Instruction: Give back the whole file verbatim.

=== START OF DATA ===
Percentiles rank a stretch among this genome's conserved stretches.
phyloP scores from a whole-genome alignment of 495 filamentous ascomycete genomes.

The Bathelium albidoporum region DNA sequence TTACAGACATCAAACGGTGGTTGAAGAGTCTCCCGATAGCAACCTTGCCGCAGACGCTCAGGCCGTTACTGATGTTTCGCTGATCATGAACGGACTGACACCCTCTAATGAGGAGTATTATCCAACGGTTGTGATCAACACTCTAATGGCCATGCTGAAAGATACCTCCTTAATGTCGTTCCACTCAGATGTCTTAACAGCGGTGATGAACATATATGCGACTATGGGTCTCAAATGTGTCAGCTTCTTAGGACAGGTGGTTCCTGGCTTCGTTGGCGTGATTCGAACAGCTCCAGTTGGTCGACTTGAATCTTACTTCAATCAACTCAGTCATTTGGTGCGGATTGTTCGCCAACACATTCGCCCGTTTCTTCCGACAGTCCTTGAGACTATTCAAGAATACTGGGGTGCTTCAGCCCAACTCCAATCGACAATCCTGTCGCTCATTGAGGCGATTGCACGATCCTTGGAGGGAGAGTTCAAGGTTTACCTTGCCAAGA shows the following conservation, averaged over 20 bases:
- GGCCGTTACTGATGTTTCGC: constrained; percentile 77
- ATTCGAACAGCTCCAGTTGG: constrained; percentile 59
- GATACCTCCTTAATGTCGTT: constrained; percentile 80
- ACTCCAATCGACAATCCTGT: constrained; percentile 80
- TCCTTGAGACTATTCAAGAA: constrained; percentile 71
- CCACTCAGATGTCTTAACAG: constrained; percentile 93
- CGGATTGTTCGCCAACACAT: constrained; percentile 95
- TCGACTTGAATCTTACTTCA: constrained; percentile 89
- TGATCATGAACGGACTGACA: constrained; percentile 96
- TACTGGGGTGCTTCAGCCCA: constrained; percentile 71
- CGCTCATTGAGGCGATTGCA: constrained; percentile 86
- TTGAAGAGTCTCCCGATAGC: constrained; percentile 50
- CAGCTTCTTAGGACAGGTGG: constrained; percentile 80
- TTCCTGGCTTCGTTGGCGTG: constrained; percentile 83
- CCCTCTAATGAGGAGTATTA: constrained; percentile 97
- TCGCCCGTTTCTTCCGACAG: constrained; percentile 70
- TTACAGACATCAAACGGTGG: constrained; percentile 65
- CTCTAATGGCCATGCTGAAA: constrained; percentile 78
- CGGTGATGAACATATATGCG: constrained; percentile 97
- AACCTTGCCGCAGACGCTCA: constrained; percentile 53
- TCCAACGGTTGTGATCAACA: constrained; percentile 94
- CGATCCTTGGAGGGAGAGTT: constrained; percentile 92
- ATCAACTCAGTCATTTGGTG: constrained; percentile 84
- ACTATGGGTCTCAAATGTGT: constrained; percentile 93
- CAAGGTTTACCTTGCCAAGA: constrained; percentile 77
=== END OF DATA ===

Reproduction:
Percentiles rank a stretch among this genome's conserved stretches.
phyloP scores from a whole-genome alignment of 495 filamentous ascomycete genomes.

The Bathelium albidoporum region DNA sequence TTACAGACATCAAACGGTGGTTGAAGAGTCTCCCGATAGCAACCTTGCCGCAGACGCTCAGGCCGTTACTGATGTTTCGCTGATCATGAACGGACTGACACCCTCTAATGAGGAGTATTATCCAACGGTTGTGATCAACACTCTAATGGCCATGCTGAAAGATACCTCCTTAATGTCGTTCCACTCAGATGTCTTAACAGCGGTGATGAACATATATGCGACTATGGGTCTCAAATGTGTCAGCTTCTTAGGACAGGTGGTTCCTGGCTTCGTTGGCGTGATTCGAACAGCTCCAGTTGGTCGACTTGAATCTTACTTCAATCAACTCAGTCATTTGGTGCGGATTGTTCGCCAACACATTCGCCCGTTTCTTCCGACAGTCCTTGAGACTATTCAAGAATACTGGGGTGCTTCAGCCCAACTCCAATCGACAATCCTGTCGCTCATTGAGGCGATTGCACGATCCTTGGAGGGAGAGTTCAAGGTTTACCTTGCCAAGA shows the following conservation, averaged over 20 bases:
- GGCCGTTACTGATGTTTCGC: constrained; percentile 77
- ATTCGAACAGCTCCAGTTGG: constrained; percentile 59
- GATACCTCCTTAATGTCGTT: constrained; percentile 80
- ACTCCAATCGACAATCCTGT: constrained; percentile 80
- TCCTTGAGACTATTCAAGAA: constrained; percentile 71
- CCACTCAGATGTCTTAACAG: constrained; percentile 93
- CGGATTGTTCGCCAACACAT: constrained; percentile 95
- TCGACTTGAATCTTACTTCA: constrained; percentile 89
- TGATCATGAACGGACTGACA: constrained; percentile 96
- TACTGGGGTGCTTCAGCCCA: constrained; percentile 71
- CGCTCATTGAGGCGATTGCA: constrained; percentile 86
- TTGAAGAGTCTCCCGATAGC: constrained; percentile 50
- CAGCTTCTTAGGACAGGTGG: constrained; percentile 80
- TTCCTGGCTTCGTTGGCGTG: constrained; percentile 83
- CCCTCTAATGAGGAGTATTA: constrained; percentile 97
- TCGCCCGTTTCTTCCGACAG: constrained; percentile 70
- TTACAGACATCAAACGGTGG: constrained; percentile 65
- CTCTAATGGCCATGCTGAAA: constrained; percentile 78
- CGGTGATGAACATATATGCG: constrained; percentile 97
- AACCTTGCCGCAGACGCTCA: constrained; percentile 53
- TCCAACGGTTGTGATCAACA: constrained; percentile 94
- CGATCCTTGGAGGGAGAGTT: constrained; percentile 92
- ATCAACTCAGTCATTTGGTG: constrained; percentile 84
- ACTATGGGTCTCAAATGTGT: constrained; percentile 93
- CAAGGTTTACCTTGCCAAGA: constrained; percentile 77